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due to factors that occurred during the conflict. 32 Blanket amnesty may be a tool to secure a cessation of hostilities, but the high amount of conflict relapse during the 1990s demonstrates that the end of hostilities does not necessarily indicate sustainable peace. Although there has been a

In: International Criminal Law Review

Crimes  1067–1094 Hanna Bosdriesz and Sander Wirken Amnesty, Revenge, and the Threat of Conflict Relapse  1095–1122 Jacob Childers Barasa , Bribery and Beyond: Offences against the Administration of Justice at the International Criminal Court  1123–1149 Mayeul

In: International Criminal Law Review

agreement, that 52 per cent of them recurred, while 50 per cent of the crises that did not end with an agreement also recurred. In the ten years of the new millennium, 34 per cent of the mediated conflicts relapsed, compared with 21 per cent of the unmediated conflicts. Mediation, then, creates less

In: The Hague Journal of Diplomacy

in case of security or conflict relapses in the post bellum stage, it is generally accepted that treaty provisions granting protection and security to investments and investors, namely (full) protection and security (FPS) clauses, 32 comprise an obligation for States to provide physical or police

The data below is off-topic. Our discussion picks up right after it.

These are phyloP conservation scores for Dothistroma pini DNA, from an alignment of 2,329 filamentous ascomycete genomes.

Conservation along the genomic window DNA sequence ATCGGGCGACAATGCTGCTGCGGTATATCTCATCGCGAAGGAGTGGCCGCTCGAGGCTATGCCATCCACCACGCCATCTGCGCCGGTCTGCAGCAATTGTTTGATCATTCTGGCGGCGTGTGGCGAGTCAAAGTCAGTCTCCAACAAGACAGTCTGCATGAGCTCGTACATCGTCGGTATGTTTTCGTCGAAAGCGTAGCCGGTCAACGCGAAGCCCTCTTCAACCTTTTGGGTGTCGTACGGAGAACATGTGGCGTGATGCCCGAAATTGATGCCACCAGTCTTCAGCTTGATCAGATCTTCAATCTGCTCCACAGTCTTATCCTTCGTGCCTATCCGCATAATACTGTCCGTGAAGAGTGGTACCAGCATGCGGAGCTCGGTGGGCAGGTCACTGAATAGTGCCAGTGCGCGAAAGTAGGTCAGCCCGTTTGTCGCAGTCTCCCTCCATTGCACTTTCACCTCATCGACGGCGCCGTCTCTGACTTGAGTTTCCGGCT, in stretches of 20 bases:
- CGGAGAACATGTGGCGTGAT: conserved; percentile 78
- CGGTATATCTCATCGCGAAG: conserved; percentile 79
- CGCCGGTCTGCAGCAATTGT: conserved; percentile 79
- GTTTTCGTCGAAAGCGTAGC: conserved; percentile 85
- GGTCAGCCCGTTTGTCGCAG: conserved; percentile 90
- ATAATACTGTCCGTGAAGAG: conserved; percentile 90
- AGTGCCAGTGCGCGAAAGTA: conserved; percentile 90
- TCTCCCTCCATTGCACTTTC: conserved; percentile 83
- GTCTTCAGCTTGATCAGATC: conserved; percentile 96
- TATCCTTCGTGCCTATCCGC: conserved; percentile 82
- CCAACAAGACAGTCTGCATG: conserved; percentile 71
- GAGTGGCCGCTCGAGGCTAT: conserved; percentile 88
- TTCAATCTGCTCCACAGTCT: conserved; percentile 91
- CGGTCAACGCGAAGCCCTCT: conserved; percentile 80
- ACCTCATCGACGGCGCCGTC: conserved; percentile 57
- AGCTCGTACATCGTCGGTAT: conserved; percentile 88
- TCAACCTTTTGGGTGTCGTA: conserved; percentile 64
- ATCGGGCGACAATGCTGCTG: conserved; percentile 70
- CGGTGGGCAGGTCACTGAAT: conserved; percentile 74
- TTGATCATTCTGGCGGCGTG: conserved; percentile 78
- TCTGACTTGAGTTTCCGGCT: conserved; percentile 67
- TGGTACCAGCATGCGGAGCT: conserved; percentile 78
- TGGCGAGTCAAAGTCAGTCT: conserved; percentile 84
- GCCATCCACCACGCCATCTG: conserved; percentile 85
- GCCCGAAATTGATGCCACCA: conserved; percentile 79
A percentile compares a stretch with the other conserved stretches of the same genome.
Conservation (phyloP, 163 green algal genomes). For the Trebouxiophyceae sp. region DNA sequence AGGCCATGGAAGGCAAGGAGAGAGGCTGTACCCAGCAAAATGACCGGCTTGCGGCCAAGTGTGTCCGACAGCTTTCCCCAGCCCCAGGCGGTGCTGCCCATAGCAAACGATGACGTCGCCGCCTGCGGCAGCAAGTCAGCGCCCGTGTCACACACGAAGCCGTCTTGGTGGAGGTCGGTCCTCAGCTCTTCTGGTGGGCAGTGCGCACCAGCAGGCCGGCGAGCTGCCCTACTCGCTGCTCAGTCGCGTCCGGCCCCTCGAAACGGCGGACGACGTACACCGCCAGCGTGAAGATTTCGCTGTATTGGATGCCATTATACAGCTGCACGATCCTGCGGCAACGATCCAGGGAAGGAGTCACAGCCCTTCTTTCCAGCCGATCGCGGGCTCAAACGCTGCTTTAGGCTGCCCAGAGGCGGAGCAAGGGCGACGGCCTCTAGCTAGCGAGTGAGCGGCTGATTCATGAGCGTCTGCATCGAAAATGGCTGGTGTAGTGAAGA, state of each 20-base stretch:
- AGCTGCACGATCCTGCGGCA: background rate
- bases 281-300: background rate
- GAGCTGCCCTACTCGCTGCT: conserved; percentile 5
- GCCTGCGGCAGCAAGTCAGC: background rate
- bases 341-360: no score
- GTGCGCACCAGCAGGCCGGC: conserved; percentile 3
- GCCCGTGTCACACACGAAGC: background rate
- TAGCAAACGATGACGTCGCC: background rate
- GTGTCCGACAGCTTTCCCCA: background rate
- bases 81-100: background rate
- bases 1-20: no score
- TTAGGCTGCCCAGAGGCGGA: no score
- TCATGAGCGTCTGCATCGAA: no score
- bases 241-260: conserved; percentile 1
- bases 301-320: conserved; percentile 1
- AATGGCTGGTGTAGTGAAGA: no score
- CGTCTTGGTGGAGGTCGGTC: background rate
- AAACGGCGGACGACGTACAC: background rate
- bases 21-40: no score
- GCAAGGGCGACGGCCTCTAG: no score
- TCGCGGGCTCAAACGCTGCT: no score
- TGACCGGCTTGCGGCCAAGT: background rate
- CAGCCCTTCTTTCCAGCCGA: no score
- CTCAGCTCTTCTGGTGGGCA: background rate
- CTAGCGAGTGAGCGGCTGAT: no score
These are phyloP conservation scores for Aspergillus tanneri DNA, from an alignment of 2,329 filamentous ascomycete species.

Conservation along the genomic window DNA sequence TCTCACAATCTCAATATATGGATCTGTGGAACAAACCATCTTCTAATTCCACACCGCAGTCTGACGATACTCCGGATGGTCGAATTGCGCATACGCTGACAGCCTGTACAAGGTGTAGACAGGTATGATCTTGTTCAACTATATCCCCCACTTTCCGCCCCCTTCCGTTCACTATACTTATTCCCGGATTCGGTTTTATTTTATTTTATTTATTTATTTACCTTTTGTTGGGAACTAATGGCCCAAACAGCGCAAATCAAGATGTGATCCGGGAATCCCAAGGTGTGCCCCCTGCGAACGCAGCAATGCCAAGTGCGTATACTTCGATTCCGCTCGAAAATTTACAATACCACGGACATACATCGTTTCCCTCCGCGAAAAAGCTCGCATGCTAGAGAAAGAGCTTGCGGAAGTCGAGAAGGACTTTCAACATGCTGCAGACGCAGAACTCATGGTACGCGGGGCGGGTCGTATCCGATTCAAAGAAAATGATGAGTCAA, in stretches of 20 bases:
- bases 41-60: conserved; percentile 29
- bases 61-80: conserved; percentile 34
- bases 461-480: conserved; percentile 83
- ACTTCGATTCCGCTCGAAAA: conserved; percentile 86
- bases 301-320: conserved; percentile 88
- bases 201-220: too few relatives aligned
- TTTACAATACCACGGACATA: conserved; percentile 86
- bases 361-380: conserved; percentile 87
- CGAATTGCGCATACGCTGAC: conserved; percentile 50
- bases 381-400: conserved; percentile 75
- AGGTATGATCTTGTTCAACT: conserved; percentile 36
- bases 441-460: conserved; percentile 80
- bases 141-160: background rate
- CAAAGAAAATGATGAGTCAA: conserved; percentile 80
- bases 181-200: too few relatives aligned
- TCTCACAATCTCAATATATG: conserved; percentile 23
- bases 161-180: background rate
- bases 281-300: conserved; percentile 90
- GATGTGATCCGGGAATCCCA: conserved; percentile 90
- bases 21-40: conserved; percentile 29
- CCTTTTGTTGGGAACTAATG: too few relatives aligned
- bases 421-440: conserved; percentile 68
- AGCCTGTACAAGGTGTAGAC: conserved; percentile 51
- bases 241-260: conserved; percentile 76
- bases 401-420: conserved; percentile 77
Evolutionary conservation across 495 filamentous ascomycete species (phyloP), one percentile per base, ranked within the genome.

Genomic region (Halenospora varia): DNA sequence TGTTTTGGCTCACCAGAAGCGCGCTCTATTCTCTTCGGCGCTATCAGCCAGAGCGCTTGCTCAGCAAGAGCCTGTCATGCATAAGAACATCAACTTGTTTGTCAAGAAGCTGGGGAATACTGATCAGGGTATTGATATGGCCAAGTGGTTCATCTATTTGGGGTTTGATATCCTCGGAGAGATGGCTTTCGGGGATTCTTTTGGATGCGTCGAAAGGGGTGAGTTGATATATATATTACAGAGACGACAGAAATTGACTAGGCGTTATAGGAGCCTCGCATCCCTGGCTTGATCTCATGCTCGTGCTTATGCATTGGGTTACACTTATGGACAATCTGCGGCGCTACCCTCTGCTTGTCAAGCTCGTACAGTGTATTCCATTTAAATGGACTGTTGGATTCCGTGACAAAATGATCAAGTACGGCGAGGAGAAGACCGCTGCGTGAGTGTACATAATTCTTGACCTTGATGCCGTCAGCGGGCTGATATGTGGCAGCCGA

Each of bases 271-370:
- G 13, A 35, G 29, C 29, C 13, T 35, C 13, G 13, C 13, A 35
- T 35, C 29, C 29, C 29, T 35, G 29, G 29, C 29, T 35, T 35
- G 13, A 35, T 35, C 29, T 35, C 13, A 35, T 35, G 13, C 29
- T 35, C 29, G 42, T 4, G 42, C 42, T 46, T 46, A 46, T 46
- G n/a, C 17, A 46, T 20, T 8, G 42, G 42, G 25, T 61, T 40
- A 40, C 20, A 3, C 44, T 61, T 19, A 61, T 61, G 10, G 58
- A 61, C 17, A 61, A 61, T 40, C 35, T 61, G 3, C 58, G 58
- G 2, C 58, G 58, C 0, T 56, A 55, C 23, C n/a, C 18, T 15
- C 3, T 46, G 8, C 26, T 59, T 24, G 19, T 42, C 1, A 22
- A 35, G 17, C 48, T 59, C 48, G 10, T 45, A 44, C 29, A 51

In: The Journal of World Investment & Trade

‘conflict trap’ of a cycle of ongoing armed conflict and economic decline. Almost half of all countries coming out of conflict relapse into armed violence within a decade of a peace agreement, owing both to pre-conflict characteristics that led to conflict in the first place, and to the post-violence legacy

In: Global Responsibility to Protect

Threat of Conflict Relapse’ (2014) 14(6) International Criminal Law Review 1095, 1097. 52 See for example ‘Amnesty Laws and Their Role in the Safeguard and Promotion of Human Rights’, un Doc. E/CN .4/Sub.2/1985/16. 53 LJ Laplante, ‘Outlawing Amnesty: The Return of Criminal Justice in

In: International Human Rights Law Review